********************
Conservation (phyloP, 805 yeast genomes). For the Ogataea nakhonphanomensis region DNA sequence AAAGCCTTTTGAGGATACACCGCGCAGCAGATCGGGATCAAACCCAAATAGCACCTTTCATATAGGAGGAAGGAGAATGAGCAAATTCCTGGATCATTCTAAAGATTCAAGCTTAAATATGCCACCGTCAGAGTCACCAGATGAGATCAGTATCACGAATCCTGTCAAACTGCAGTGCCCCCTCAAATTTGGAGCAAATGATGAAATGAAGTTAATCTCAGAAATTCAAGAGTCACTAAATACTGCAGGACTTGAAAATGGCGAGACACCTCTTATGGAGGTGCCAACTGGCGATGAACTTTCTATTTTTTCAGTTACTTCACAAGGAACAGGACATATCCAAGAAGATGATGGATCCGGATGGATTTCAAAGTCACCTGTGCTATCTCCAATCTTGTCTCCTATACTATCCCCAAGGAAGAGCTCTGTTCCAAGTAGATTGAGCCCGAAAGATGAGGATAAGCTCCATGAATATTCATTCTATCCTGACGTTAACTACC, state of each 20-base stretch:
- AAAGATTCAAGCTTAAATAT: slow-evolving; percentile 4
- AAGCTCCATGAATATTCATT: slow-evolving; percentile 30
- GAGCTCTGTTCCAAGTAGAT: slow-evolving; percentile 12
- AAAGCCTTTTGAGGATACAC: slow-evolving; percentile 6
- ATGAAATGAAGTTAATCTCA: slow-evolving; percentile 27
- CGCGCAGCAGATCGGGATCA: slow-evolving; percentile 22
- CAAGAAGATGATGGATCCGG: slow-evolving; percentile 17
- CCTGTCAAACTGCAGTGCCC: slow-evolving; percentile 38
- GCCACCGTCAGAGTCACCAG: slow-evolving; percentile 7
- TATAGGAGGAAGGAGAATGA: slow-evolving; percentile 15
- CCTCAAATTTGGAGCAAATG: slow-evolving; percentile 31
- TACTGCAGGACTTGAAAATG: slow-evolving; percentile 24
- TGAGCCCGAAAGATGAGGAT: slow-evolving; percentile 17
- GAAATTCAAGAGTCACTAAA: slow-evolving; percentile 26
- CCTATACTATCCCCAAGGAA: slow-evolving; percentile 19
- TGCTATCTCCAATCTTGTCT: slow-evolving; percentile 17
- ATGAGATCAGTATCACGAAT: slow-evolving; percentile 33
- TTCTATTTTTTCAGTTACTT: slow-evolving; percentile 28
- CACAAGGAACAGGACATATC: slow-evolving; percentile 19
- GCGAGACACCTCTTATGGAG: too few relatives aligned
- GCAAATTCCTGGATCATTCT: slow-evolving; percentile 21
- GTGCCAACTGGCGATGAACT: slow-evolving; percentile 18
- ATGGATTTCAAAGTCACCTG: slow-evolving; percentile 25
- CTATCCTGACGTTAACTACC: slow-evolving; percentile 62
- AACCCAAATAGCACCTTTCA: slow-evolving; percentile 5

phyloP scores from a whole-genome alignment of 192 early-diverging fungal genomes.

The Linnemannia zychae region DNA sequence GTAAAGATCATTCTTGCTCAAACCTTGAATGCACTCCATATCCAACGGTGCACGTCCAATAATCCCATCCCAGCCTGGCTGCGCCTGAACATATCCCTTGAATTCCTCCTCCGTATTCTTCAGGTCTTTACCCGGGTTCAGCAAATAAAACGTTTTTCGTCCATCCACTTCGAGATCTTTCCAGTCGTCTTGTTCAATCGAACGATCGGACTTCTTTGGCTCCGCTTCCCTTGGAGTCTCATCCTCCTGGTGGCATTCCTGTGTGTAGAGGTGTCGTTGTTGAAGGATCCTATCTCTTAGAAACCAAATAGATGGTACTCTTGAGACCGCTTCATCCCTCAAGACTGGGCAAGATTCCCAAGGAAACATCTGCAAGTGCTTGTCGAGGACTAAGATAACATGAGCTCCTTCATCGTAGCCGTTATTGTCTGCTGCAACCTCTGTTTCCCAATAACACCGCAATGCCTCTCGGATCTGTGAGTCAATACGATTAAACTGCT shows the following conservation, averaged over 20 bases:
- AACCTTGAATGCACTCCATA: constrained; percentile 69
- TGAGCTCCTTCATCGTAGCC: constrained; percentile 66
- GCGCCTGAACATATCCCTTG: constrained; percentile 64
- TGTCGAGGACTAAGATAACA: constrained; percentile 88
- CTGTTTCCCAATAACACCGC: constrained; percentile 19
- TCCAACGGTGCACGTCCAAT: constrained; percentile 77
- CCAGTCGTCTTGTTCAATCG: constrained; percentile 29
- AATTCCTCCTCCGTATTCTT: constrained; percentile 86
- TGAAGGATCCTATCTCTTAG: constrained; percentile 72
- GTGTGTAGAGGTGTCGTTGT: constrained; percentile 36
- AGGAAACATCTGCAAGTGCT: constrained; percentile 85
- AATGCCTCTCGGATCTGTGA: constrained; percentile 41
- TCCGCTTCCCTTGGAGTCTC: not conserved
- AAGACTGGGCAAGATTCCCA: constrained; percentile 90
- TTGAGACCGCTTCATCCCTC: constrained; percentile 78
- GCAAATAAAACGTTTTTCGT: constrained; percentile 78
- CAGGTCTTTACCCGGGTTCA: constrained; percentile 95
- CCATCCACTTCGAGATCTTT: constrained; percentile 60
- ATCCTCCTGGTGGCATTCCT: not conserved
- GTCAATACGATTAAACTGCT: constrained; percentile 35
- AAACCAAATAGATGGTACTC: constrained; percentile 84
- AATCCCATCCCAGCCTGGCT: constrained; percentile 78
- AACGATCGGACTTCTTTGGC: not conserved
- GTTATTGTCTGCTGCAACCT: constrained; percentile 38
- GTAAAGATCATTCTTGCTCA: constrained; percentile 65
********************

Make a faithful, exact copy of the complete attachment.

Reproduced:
Conservation (phyloP, 805 yeast genomes). For the Ogataea nakhonphanomensis region DNA sequence AAAGCCTTTTGAGGATACACCGCGCAGCAGATCGGGATCAAACCCAAATAGCACCTTTCATATAGGAGGAAGGAGAATGAGCAAATTCCTGGATCATTCTAAAGATTCAAGCTTAAATATGCCACCGTCAGAGTCACCAGATGAGATCAGTATCACGAATCCTGTCAAACTGCAGTGCCCCCTCAAATTTGGAGCAAATGATGAAATGAAGTTAATCTCAGAAATTCAAGAGTCACTAAATACTGCAGGACTTGAAAATGGCGAGACACCTCTTATGGAGGTGCCAACTGGCGATGAACTTTCTATTTTTTCAGTTACTTCACAAGGAACAGGACATATCCAAGAAGATGATGGATCCGGATGGATTTCAAAGTCACCTGTGCTATCTCCAATCTTGTCTCCTATACTATCCCCAAGGAAGAGCTCTGTTCCAAGTAGATTGAGCCCGAAAGATGAGGATAAGCTCCATGAATATTCATTCTATCCTGACGTTAACTACC, state of each 20-base stretch:
- AAAGATTCAAGCTTAAATAT: slow-evolving; percentile 4
- AAGCTCCATGAATATTCATT: slow-evolving; percentile 30
- GAGCTCTGTTCCAAGTAGAT: slow-evolving; percentile 12
- AAAGCCTTTTGAGGATACAC: slow-evolving; percentile 6
- ATGAAATGAAGTTAATCTCA: slow-evolving; percentile 27
- CGCGCAGCAGATCGGGATCA: slow-evolving; percentile 22
- CAAGAAGATGATGGATCCGG: slow-evolving; percentile 17
- CCTGTCAAACTGCAGTGCCC: slow-evolving; percentile 38
- GCCACCGTCAGAGTCACCAG: slow-evolving; percentile 7
- TATAGGAGGAAGGAGAATGA: slow-evolving; percentile 15
- CCTCAAATTTGGAGCAAATG: slow-evolving; percentile 31
- TACTGCAGGACTTGAAAATG: slow-evolving; percentile 24
- TGAGCCCGAAAGATGAGGAT: slow-evolving; percentile 17
- GAAATTCAAGAGTCACTAAA: slow-evolving; percentile 26
- CCTATACTATCCCCAAGGAA: slow-evolving; percentile 19
- TGCTATCTCCAATCTTGTCT: slow-evolving; percentile 17
- ATGAGATCAGTATCACGAAT: slow-evolving; percentile 33
- TTCTATTTTTTCAGTTACTT: slow-evolving; percentile 28
- CACAAGGAACAGGACATATC: slow-evolving; percentile 19
- GCGAGACACCTCTTATGGAG: too few relatives aligned
- GCAAATTCCTGGATCATTCT: slow-evolving; percentile 21
- GTGCCAACTGGCGATGAACT: slow-evolving; percentile 18
- ATGGATTTCAAAGTCACCTG: slow-evolving; percentile 25
- CTATCCTGACGTTAACTACC: slow-evolving; percentile 62
- AACCCAAATAGCACCTTTCA: slow-evolving; percentile 5

phyloP scores from a whole-genome alignment of 192 early-diverging fungal genomes.

The Linnemannia zychae region DNA sequence GTAAAGATCATTCTTGCTCAAACCTTGAATGCACTCCATATCCAACGGTGCACGTCCAATAATCCCATCCCAGCCTGGCTGCGCCTGAACATATCCCTTGAATTCCTCCTCCGTATTCTTCAGGTCTTTACCCGGGTTCAGCAAATAAAACGTTTTTCGTCCATCCACTTCGAGATCTTTCCAGTCGTCTTGTTCAATCGAACGATCGGACTTCTTTGGCTCCGCTTCCCTTGGAGTCTCATCCTCCTGGTGGCATTCCTGTGTGTAGAGGTGTCGTTGTTGAAGGATCCTATCTCTTAGAAACCAAATAGATGGTACTCTTGAGACCGCTTCATCCCTCAAGACTGGGCAAGATTCCCAAGGAAACATCTGCAAGTGCTTGTCGAGGACTAAGATAACATGAGCTCCTTCATCGTAGCCGTTATTGTCTGCTGCAACCTCTGTTTCCCAATAACACCGCAATGCCTCTCGGATCTGTGAGTCAATACGATTAAACTGCT shows the following conservation, averaged over 20 bases:
- AACCTTGAATGCACTCCATA: constrained; percentile 69
- TGAGCTCCTTCATCGTAGCC: constrained; percentile 66
- GCGCCTGAACATATCCCTTG: constrained; percentile 64
- TGTCGAGGACTAAGATAACA: constrained; percentile 88
- CTGTTTCCCAATAACACCGC: constrained; percentile 19
- TCCAACGGTGCACGTCCAAT: constrained; percentile 77
- CCAGTCGTCTTGTTCAATCG: constrained; percentile 29
- AATTCCTCCTCCGTATTCTT: constrained; percentile 86
- TGAAGGATCCTATCTCTTAG: constrained; percentile 72
- GTGTGTAGAGGTGTCGTTGT: constrained; percentile 36
- AGGAAACATCTGCAAGTGCT: constrained; percentile 85
- AATGCCTCTCGGATCTGTGA: constrained; percentile 41
- TCCGCTTCCCTTGGAGTCTC: not conserved
- AAGACTGGGCAAGATTCCCA: constrained; percentile 90
- TTGAGACCGCTTCATCCCTC: constrained; percentile 78
- GCAAATAAAACGTTTTTCGT: constrained; percentile 78
- CAGGTCTTTACCCGGGTTCA: constrained; percentile 95
- CCATCCACTTCGAGATCTTT: constrained; percentile 60
- ATCCTCCTGGTGGCATTCCT: not conserved
- GTCAATACGATTAAACTGCT: constrained; percentile 35
- AAACCAAATAGATGGTACTC: constrained; percentile 84
- AATCCCATCCCAGCCTGGCT: constrained; percentile 78
- AACGATCGGACTTCTTTGGC: not conserved
- GTTATTGTCTGCTGCAACCT: constrained; percentile 38
- GTAAAGATCATTCTTGCTCA: constrained; percentile 65